A prequel series, set 100 years before the original Star Trek series, which focuses on the early years of Starfleet, leading up to the formation of the Federation and the Earth-Romulan Wars. The series is set aboard the Earth ship Enterprise NX-01, captained by Jonathan Archer.
The brash James T. Kirk tries to live up to his father's legacy with Mr. Spock keeping him in check as a vengeful, time-traveling Romulan creates black holes to destroy the Federation one planet at a time.
After the crew of the Enterprise find an unstoppable force of terror from within their own organization, Captain Kirk leads a manhunt to a war-zone world to capture a one man weapon of mass destruction.
After the rebels have been brutally overpowered by the Empire on their newly established base, Luke Skywalker takes advanced Jedi training with Master Yoda, while his friends are pursued by Darth Vader as part of his plan to capture Luke.
Tony Stark has declared himself Iron Man and installed world peace... or so he thinks. He soon realizes that not only is there a mad man out to kill him with his own technology, but there's something more: he is dying.
Robert Downey Jr.,
The Federation starship USS Voyager, chasing a band of Maquis rebels, enters the dangerous space nebula known as the Badlands. Both ships are transported by a distant space probe to the Delta Quadrant, 75,000 light-years from Federation space. Voyager's crew and the Maquis form an uneasy truce to rescue crewmen of both ships, kidnapped by the probe's builder, the powerful, dying Caretaker. The Maquis ship is destroyed in a battle with the warlike Kazons. To prevent a Kazon aggression against a helpless world, Voyager destroys the space probe. Without the probe, it will take 75 years for Voyager to travel back to Federation space. With the differences between them rendered meaningless by time and distance, The Federation and Maquis crews unite aboard Voyager. Together, they embark on their new mission: to boldly go - home. Written by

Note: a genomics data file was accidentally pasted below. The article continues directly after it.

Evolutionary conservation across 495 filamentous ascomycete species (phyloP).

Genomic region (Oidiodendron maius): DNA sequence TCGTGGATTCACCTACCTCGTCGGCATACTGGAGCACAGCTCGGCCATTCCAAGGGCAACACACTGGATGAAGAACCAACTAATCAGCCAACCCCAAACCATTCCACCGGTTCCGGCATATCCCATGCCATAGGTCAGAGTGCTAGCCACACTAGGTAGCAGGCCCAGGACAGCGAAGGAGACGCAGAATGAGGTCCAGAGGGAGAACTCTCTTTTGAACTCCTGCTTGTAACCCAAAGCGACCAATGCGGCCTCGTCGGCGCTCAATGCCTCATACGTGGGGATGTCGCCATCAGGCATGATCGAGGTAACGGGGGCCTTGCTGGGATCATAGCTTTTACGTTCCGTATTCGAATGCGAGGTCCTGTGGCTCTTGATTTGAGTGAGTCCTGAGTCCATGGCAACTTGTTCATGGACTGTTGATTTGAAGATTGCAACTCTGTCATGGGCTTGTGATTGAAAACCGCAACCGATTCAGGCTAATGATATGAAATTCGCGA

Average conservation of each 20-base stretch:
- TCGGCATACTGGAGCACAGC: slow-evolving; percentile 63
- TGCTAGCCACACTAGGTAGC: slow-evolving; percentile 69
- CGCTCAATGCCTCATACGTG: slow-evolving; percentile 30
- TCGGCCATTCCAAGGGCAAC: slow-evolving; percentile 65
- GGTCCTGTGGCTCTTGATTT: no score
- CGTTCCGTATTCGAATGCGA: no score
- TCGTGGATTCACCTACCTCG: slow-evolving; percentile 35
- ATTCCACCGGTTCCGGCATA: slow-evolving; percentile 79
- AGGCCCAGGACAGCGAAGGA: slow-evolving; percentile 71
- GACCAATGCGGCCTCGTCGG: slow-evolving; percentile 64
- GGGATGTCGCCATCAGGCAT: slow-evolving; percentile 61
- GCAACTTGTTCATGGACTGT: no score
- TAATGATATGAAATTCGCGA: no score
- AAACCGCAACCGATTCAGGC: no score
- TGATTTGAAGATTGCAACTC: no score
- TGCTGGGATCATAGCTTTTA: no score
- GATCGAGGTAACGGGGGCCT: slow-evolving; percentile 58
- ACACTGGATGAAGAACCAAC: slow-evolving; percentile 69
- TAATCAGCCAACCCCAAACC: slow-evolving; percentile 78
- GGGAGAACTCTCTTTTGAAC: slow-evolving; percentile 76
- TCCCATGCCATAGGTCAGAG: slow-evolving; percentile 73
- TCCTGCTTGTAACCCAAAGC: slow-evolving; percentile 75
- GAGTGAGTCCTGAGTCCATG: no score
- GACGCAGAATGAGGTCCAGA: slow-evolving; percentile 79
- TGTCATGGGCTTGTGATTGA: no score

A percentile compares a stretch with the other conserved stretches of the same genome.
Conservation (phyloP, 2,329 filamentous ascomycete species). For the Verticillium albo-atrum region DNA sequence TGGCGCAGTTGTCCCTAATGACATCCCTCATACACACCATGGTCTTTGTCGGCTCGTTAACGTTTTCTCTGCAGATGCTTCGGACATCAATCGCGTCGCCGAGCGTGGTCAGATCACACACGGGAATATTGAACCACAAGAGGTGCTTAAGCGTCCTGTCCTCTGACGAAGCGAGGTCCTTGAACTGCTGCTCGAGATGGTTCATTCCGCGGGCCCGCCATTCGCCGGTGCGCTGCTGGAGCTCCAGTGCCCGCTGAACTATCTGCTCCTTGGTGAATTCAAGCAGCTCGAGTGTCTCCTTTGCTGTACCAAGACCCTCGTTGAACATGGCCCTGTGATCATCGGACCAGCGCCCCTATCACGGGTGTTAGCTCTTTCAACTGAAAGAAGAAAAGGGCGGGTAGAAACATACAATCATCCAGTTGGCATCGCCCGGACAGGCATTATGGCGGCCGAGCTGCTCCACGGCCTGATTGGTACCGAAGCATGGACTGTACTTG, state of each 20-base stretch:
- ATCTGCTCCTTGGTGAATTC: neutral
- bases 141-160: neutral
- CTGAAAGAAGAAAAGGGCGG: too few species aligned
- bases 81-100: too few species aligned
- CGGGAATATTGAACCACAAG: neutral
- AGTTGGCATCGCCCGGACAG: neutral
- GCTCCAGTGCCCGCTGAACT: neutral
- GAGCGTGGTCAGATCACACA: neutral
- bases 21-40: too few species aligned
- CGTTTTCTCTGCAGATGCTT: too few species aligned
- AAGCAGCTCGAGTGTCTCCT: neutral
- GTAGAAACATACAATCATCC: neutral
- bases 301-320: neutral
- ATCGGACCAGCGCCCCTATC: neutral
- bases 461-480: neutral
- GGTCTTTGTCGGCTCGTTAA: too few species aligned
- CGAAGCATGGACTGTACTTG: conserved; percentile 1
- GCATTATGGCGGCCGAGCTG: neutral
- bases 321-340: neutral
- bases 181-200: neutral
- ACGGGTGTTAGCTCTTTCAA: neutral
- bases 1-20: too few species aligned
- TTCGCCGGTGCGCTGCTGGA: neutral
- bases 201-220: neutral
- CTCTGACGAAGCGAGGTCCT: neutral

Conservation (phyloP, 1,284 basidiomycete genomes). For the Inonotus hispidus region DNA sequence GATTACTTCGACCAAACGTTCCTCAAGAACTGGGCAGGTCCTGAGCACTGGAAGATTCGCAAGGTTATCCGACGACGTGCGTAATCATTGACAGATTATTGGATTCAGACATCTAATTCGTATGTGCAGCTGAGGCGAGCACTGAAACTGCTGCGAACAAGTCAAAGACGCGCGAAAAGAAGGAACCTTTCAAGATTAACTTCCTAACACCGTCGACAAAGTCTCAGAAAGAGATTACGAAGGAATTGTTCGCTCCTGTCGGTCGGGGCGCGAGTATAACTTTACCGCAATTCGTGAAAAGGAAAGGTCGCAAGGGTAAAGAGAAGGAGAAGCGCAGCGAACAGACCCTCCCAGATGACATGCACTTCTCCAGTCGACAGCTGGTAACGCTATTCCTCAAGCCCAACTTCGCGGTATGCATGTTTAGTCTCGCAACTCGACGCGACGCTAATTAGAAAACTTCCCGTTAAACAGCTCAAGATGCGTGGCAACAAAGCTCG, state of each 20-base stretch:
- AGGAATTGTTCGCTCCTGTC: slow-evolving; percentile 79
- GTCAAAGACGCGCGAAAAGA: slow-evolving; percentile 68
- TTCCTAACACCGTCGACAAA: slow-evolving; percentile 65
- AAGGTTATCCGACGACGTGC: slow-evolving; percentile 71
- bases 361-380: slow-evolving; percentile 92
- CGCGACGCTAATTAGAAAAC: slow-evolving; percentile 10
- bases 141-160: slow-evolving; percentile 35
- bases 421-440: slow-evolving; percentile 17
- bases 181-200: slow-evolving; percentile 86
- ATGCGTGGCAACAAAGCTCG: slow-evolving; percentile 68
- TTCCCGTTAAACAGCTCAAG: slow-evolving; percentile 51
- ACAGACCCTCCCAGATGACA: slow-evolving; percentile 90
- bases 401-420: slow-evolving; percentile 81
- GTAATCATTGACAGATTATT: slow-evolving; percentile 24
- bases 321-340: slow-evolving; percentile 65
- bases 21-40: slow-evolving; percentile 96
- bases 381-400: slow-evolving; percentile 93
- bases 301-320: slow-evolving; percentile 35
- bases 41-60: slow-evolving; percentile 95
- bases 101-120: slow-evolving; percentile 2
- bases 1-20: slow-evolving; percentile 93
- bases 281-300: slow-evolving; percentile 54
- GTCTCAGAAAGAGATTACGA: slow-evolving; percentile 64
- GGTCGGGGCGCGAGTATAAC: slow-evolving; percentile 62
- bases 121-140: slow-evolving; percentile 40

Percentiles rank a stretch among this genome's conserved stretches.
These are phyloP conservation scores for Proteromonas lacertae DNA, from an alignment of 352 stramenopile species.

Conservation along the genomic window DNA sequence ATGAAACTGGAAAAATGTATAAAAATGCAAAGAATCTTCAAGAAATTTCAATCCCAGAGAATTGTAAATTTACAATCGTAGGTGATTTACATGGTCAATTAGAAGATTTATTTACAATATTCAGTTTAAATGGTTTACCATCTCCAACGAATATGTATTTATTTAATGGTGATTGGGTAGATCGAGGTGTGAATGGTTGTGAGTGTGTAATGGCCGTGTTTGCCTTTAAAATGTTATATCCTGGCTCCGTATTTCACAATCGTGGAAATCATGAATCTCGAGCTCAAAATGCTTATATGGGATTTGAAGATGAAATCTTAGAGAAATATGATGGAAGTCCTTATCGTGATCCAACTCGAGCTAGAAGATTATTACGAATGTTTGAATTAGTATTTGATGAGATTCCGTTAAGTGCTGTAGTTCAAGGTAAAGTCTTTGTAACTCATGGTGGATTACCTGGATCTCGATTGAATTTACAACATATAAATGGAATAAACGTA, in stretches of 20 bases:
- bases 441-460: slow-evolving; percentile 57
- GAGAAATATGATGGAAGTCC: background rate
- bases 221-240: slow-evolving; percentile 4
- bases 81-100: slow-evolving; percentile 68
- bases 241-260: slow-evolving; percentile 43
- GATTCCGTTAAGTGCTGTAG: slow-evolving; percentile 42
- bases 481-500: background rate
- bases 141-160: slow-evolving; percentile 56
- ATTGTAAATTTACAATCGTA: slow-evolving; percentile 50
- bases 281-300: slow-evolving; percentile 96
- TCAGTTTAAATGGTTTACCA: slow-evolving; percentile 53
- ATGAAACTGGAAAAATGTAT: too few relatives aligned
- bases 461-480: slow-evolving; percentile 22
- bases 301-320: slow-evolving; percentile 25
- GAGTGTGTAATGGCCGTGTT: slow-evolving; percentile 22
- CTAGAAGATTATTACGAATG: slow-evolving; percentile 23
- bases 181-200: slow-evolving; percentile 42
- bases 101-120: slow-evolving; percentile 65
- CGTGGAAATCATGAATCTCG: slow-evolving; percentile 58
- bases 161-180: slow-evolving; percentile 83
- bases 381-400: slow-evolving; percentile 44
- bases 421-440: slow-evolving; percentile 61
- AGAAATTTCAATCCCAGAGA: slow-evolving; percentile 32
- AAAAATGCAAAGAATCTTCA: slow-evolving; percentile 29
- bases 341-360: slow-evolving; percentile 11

Anthony Bruce Gilpin <firstname.lastname@example.org>
There is at least one reference to each of the other three Star Trek series that had been made (Star Trek: Enterprise (2001) had not yet been developed) throughout the run of the series. There are several references to Captain James T. Kirk, and at least two more to Dr. Leonard McCoy, both of whom were from Star Trek (1966). There are at least three references to the Starfleet conflict with the Borg at Wolf 359 as well as several references to Captain Jean-Luc Picard, all from Star Trek: The Next Generation (1987). There is also a reference to the Dominion in the fourth season episode "Message in a Bottle" which ties into Star Trek: Deep Space Nine (1993). Even though Star Trek: Enterprise (2001) was made later, Ensign Kim once mentioned the colonization of Mars in 2103; this colony was the setting of the 'Enterprise' episode 'Terra Prime'. See more »
There is speculation that the way the Ocampa are shown to have offspring is an impossible situation, as a species where the female can only have offspring at one event in her life would half in population every generation, even if every single member had offspring. While Ocampa females can only become pregnant once in their lifetime, if was never stated how many children could be born at one time. Kes mentions having an uncle, implying that multiple births from one pregnancy are possible. See more »
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Not the worst, as some would have you believe, and really quite good
Contrary to what many Trek nerds would have you believe, Voyager is not the worst Star Trek series, and is not at all a bad show. The acting is superior to that on the beloved The Next Generation (that comment alone will probably have people throwing their Spock ears at their monitors), and I think many of the stories were better. TNG stories always seemed to revolve around spacial anomalies and holodeck malfunctions, which became excruciatingly boring. I wasn't interested in seeing Picard dressed up like Sherlock Holmes and trying to solve a fake mystery, only to be trapped on the holodeck and have the safety mechanisms shut off. As many times as this happened, I would have shut the silly thing down and prohibited its use.
Voyager was so great because it truly put its protagonists into a situation that they could not extricate themselves from. For the first time since the original 1960's series, Star Trek characters truly went where nobody had gone before, discovering new races and acquiring knowledge. And they couldn't call on the federation to save them.
And no doctor has ever been as good in his role as Robert Picardo. That even includes DeForest Kelly, who was exceptional.
Jennifer Lien was also outstanding as Kes, who was very much missed after her departure from the series.
Voyager brought back a lot of the adventure that was inherent in the first Star Trek series, and was lost in TNG. Perhaps it didn't live up to its enormous potential, but it was still a very good series that is, unfortunately, far to often the target of hate by TNG purists and people who like to pick at microscopic details.
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